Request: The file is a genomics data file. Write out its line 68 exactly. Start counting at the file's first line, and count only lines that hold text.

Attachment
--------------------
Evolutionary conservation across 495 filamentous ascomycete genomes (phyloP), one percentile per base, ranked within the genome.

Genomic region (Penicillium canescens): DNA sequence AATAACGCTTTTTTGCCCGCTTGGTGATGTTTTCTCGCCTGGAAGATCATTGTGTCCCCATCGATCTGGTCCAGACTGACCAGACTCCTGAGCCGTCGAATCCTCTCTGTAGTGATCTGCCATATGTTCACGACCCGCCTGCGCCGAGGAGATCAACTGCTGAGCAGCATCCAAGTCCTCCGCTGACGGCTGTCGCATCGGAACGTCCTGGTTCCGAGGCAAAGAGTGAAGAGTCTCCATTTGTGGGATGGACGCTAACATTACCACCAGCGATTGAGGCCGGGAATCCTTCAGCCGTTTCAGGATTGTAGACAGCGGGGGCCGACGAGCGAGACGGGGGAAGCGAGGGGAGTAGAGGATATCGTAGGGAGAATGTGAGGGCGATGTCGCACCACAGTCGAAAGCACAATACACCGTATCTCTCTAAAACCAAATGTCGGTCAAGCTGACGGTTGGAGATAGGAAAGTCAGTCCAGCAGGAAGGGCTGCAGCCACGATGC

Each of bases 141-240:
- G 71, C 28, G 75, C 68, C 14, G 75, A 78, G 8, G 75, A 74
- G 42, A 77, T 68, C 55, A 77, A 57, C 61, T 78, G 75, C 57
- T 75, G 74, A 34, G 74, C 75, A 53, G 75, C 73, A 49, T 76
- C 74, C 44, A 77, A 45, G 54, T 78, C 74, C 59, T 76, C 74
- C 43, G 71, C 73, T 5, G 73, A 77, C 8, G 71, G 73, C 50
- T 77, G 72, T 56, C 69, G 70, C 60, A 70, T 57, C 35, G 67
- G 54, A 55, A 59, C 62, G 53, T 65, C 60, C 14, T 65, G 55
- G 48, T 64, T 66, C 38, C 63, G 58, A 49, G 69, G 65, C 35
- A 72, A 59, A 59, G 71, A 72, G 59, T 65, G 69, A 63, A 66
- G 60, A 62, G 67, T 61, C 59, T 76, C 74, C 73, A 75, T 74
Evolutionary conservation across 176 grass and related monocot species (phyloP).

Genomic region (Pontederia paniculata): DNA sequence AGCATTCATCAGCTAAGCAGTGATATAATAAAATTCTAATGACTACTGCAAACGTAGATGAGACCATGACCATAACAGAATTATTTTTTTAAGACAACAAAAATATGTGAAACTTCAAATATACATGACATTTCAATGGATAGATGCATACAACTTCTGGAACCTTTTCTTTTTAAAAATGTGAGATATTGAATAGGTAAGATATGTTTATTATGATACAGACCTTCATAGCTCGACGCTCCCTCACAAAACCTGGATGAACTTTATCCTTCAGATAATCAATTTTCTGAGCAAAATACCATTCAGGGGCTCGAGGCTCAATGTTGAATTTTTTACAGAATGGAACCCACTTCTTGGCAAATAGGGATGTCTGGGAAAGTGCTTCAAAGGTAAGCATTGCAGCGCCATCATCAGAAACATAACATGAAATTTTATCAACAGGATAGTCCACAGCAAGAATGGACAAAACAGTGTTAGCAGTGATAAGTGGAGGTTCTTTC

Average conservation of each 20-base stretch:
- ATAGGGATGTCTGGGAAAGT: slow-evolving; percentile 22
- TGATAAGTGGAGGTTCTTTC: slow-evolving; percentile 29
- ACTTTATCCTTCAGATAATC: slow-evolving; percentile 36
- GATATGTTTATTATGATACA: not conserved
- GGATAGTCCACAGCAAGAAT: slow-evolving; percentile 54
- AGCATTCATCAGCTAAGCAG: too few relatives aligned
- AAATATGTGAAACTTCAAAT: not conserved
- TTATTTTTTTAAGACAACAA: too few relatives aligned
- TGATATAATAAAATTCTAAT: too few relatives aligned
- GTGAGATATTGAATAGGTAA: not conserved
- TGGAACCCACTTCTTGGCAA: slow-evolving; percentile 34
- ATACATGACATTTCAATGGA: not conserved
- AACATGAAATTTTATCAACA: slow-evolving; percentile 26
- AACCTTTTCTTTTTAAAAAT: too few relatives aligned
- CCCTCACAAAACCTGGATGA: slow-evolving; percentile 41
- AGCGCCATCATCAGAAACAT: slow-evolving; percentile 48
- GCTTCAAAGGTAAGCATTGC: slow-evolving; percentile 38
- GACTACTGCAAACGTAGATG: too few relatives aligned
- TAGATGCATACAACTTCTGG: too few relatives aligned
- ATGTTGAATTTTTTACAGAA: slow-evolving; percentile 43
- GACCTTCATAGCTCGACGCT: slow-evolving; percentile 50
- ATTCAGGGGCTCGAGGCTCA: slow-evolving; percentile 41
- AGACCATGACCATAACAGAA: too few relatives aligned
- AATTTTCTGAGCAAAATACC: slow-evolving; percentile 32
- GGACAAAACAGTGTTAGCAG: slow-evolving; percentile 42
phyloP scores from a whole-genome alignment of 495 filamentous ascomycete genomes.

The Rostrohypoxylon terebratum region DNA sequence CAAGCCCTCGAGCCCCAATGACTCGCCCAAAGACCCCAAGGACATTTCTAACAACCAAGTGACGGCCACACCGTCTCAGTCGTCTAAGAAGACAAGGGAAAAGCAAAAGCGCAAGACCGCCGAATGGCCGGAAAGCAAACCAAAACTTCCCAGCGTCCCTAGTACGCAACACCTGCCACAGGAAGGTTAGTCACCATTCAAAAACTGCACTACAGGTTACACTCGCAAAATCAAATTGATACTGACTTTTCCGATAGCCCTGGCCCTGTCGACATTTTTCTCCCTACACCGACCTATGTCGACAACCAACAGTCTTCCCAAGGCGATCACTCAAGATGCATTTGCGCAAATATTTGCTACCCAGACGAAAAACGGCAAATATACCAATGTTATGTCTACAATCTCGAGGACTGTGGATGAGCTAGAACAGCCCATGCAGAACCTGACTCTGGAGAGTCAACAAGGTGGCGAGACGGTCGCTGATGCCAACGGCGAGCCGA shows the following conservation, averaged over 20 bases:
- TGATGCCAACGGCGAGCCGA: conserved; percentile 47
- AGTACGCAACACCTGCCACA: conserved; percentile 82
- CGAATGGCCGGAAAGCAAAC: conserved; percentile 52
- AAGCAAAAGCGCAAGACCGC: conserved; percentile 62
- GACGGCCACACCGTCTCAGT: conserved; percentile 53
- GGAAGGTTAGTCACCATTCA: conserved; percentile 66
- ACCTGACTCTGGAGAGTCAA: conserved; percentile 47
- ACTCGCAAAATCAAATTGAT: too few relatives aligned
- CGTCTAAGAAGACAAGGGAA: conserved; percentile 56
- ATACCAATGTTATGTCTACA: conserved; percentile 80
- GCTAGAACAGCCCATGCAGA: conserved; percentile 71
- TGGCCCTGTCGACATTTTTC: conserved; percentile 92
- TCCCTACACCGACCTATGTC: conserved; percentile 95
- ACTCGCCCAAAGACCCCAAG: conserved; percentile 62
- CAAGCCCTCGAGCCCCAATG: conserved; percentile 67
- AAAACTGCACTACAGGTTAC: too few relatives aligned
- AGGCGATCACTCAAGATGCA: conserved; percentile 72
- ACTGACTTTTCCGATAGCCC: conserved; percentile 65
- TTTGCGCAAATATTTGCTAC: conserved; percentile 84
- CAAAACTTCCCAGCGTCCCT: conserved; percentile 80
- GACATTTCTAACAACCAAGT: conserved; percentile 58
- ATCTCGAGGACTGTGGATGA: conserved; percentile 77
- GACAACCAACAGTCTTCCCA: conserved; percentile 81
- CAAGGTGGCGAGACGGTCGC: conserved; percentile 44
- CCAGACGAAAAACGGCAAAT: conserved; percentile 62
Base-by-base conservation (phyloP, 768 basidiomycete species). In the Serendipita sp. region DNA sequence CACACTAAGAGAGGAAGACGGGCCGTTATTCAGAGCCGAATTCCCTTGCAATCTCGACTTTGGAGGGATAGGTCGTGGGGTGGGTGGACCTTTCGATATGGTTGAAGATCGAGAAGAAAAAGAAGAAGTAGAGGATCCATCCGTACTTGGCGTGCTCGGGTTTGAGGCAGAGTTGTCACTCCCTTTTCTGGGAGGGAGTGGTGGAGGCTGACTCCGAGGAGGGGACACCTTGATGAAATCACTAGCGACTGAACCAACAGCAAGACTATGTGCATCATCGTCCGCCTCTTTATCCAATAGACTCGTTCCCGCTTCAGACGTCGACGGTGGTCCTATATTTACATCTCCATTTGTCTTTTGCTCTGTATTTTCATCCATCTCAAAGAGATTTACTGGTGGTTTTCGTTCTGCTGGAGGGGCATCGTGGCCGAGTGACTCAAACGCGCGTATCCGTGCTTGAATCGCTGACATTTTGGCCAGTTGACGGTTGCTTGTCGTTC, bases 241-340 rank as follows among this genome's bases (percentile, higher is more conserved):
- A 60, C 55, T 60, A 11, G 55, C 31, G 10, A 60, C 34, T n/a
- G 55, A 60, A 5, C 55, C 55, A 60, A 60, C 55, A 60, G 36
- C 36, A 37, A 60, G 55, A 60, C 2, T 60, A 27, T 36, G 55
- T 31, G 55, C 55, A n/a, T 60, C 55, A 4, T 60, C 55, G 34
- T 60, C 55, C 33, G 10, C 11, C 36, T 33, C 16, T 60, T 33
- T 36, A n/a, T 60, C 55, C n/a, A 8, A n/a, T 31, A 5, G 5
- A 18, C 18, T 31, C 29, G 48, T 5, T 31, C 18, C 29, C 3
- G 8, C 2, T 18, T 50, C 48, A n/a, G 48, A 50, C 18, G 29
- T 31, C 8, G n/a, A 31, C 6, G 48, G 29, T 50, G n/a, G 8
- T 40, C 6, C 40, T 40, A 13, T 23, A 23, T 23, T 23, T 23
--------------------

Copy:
- CCAGACGAAAAACGGCAAAT: conserved; percentile 62